Jordan Montgomery’s turn to soft contact

Starting pitching was supposed to be one of the Yankees’ biggest strengths this season. Adding Gerrit Cole into the mix with Luis Severino, James Paxton, and Masahiro Tanaka made for a formidable staff in the winter. Now, with Sevy out for the season and Paxton still searching for his best fastball, the Yankees rotation looks a little thinner than expected. That’s where Jordan Montgomery comes in. He was a bit of a wild card entering 2020, but he’s delivered so far.

There was some uncertainty about Montgomery’s rotation status way back in February. He may have been the odd man out with the rotation at full strength. Perhaps some time in Triple-A would do him good as he regains familiarity with starting every fifth day after missing most of 2018 and 2019 because of Tommy John surgery. But with injuries and COVID-19, Monty was thrust right into the heart of the Bombers’ staff. Seemingly out of nowhere, he’s added velocity on his fastball and sinker and is inducing soft contact like never before. It’s just what the Yankees needed.

At first glance, Montgomery’s stat line doesn’t impress. A 4.66 ERA isn’t anything to write home about, you know. But that’s somewhat inflated because of one bad start in Philadelphia. That game counts of course, but for the most part, the 27 year-old southpaw has gotten the job done. He was really good again last night before the rain came. Monty’s starting to look like someone the team can count on in the middle of the rotation. I know we should be careful in making sweeping conclusions after just 19 1/3 innings, but he looks like a different pitcher than when he first surfaced.

When I say that he looks like a different pitcher than before, that isn’t to be dismissive of his past. I think we forget that Montgomery was quite good as a rookie in 2017. In 29 starts, he recorded a 3.88 ERA and 4.07 FIP in 155 1/3 innings. Those ERA and FIP marks were roughly 10 percent better than league average. The difference this year is that he may have uncovered a more sustainable approach for a pitcher who’s not overpowering, even though he’s throwing harder.

There’s been a bit of talk about Montgomery’s velocity uptick since spring training, though we haven’t gotten to see radar gun readings until recently. We now know that Montgomery’s added roughly 1 MPH to his fastball and sinker. Instead of sitting a hair under 92, he now averages just under 93. Monty can also reach back for a bit more: he’s touched 95 this season and has thrown 7 pitches above 94 MPH thus far. For reference, he’d thrown just 20 pitches 94 or greater prior to this season. There’s clearly more in the tank. That may be a credit to having a repaired UCL.

But for all the velocity talk, Montgomery has really shined this season is soft contact.

Category (Percentile)20172020
Exit Velocity56th96th
Hard Hit %61st68th
Barrel %44th74th
Monty’s induced a ton of weak contact this year.

This is straight out of CC Sabathia’s playbook. The largely unchanged xwOBA is a little weird considering all of the other inputs, but I wouldn’t make much of it. Montgomery’s batted ball profile looks even better too:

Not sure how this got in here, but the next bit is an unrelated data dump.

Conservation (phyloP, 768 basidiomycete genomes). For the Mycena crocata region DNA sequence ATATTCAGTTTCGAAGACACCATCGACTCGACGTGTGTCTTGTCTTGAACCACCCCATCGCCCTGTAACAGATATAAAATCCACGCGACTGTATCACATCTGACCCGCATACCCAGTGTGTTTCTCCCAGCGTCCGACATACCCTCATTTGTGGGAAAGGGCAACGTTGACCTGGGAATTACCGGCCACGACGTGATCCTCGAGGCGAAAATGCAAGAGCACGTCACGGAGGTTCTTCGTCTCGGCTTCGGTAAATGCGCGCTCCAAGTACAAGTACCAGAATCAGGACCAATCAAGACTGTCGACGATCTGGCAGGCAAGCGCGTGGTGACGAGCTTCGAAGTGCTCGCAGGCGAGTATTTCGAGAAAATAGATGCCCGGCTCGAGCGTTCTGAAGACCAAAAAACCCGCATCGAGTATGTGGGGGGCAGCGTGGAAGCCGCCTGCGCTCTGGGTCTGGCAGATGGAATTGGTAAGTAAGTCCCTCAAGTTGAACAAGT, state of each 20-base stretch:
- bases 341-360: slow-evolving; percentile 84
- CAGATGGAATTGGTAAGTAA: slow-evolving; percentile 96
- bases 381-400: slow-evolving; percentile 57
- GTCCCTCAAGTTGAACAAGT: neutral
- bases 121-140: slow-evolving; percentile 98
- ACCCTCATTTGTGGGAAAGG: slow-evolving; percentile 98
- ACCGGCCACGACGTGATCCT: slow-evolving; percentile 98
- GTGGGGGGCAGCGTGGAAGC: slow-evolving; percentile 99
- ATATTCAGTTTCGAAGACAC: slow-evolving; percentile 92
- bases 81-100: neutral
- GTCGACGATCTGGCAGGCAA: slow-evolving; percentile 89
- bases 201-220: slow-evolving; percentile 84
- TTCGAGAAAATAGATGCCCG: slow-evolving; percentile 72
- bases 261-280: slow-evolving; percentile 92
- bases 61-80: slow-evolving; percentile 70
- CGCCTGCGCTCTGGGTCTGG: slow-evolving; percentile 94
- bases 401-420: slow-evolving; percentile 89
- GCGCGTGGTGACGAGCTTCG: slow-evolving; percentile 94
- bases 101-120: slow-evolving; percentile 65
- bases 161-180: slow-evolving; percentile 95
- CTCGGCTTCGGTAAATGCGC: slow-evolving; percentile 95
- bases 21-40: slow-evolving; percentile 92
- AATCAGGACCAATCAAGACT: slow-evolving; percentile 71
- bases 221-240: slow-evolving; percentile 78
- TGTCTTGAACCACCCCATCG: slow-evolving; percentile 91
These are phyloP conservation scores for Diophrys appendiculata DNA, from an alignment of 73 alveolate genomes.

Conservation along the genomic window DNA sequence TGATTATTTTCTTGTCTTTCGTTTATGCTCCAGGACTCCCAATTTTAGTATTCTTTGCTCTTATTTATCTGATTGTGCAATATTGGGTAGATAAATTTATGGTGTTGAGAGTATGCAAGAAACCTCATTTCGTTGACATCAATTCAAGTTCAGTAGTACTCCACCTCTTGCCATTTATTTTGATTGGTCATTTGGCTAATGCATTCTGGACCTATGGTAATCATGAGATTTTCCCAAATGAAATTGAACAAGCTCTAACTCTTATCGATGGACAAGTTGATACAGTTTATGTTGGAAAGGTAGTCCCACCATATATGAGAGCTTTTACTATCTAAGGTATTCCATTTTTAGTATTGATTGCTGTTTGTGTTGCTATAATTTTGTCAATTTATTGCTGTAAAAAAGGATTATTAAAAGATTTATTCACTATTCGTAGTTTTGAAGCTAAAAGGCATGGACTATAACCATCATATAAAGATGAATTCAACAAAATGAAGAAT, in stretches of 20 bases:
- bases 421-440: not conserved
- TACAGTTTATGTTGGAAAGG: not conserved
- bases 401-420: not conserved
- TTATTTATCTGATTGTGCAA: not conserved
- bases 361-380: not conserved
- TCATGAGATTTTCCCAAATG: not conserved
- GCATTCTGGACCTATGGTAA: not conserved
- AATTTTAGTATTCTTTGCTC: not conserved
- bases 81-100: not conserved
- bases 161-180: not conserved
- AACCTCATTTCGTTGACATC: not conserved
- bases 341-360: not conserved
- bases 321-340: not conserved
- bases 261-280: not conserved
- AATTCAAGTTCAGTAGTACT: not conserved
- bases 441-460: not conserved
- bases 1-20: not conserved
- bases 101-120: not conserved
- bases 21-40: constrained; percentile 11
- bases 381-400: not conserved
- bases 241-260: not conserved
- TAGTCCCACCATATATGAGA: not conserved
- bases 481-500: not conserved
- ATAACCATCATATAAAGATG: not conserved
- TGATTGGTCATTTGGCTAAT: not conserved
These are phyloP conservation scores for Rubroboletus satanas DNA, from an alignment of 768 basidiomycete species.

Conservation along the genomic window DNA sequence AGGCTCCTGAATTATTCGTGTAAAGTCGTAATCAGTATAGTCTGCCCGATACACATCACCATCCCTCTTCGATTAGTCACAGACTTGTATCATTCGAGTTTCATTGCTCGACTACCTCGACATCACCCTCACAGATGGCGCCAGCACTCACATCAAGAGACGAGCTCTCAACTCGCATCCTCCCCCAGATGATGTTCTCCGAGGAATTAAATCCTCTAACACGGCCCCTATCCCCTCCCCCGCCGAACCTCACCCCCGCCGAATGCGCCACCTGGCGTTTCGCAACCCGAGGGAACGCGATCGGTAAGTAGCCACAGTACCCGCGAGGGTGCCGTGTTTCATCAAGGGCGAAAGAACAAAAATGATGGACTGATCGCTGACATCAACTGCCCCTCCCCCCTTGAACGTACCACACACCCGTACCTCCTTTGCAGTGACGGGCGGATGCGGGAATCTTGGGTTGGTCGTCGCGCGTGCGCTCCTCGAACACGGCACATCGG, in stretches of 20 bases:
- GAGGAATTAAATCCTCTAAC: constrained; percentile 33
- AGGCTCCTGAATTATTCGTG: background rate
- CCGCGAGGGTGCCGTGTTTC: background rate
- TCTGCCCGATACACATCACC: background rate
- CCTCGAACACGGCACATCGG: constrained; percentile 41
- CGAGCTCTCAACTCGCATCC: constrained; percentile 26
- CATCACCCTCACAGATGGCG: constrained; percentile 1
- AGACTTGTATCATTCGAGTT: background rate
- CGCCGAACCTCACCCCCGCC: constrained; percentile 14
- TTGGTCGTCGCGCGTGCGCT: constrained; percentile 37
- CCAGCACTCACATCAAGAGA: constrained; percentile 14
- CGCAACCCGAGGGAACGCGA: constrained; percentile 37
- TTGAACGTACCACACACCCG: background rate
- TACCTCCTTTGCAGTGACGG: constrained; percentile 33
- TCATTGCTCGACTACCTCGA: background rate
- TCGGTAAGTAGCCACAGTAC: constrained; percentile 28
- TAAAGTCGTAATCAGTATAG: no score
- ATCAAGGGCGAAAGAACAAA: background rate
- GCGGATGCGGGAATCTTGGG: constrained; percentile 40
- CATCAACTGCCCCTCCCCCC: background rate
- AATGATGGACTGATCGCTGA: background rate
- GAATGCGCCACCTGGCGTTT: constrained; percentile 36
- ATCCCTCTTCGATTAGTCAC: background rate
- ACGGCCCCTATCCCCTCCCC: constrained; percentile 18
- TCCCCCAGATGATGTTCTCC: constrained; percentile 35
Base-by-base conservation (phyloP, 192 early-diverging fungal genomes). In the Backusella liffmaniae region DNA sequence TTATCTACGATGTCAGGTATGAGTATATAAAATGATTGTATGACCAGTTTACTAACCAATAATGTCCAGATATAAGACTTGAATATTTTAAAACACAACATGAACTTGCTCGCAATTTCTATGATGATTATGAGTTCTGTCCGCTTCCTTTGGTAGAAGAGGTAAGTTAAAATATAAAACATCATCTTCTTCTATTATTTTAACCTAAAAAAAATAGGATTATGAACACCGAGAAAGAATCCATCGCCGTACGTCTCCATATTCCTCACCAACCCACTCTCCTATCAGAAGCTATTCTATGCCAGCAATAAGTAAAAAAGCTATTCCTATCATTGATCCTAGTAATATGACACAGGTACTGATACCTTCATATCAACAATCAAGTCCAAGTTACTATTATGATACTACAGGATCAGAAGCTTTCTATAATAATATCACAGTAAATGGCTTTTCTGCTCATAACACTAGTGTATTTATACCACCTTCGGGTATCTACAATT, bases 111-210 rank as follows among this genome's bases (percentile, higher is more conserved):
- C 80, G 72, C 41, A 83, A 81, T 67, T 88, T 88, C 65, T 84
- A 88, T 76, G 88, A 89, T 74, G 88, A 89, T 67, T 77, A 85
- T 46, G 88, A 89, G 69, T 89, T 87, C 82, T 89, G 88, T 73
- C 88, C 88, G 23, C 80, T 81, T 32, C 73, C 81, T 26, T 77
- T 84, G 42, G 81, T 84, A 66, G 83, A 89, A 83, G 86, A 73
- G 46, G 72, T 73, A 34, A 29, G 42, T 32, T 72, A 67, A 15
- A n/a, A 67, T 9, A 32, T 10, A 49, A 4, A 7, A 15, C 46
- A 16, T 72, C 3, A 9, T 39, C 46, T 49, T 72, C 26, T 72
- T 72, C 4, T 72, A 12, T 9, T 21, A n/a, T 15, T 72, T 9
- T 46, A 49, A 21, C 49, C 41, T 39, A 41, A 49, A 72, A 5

Batted Ball Type %20172020
Ground Ball41.545.1
Fly Ball27.815.7
Line Drive23.025.5
Pop Up7.713.7

More grounders and pop ups will always play.

Perhaps some of the added velocity has contributed to weaker contact this season. I can’t imagine going from 92 to 93 would make this big of a difference, though. A change in pitch mix probably has done more for him.

Pitch Type %20172020

The tall lefty has basically swapped the usage of his curveball and changeup. He’s also eschewed his slider in favor of a cutter. I’m curious about this cutter — it’s the pitch that Sabathia thrived on late in his career — but it’s probably too soon to make much of. It’s coming in at 89.6 MPH and could just be a harder version of his old slider (85.7). He’s also thrown all 27 of his cutters to righties, whereas he offered his slider to both righties and lefties in the past. The pitch is definitely something to keep an eye on though.

In the span of a few months, Montgomery has gone from the potential odd man out to a key figure in the rotation. More velocity has likely helped, but the frequency of weak contact against has really helped him handle opposing lineups this far. If this keeps up, Monty will make playoff starts for the Yankees. That would have been a concerning thought a few months ago, but now, we might welcome it.


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1 Comment

  1. Gerreddardit Cole

    He looked brilliant last night, Derek. Had he been able to continue he would have went 7 strong and got the W. And he would have had a shutout if Gleyber could play SS. I just don’t think he’s a major league short stop. And the Bozo the Andujar left field experiment needs to end. Even Clint never looked that bad.

    But Monty reminds me a lot of Andy. I wish Paulie had been able to call Andy from the basement like he did Jorgie and ask him what he thought of Jordan. Maybe that’s what’s on tap for tonight. At this point he’d be my #3 starter in the postseason ahead of Paxton. All you want from him in the postseason is a solid 4-5 innings and then hand it off to Green.

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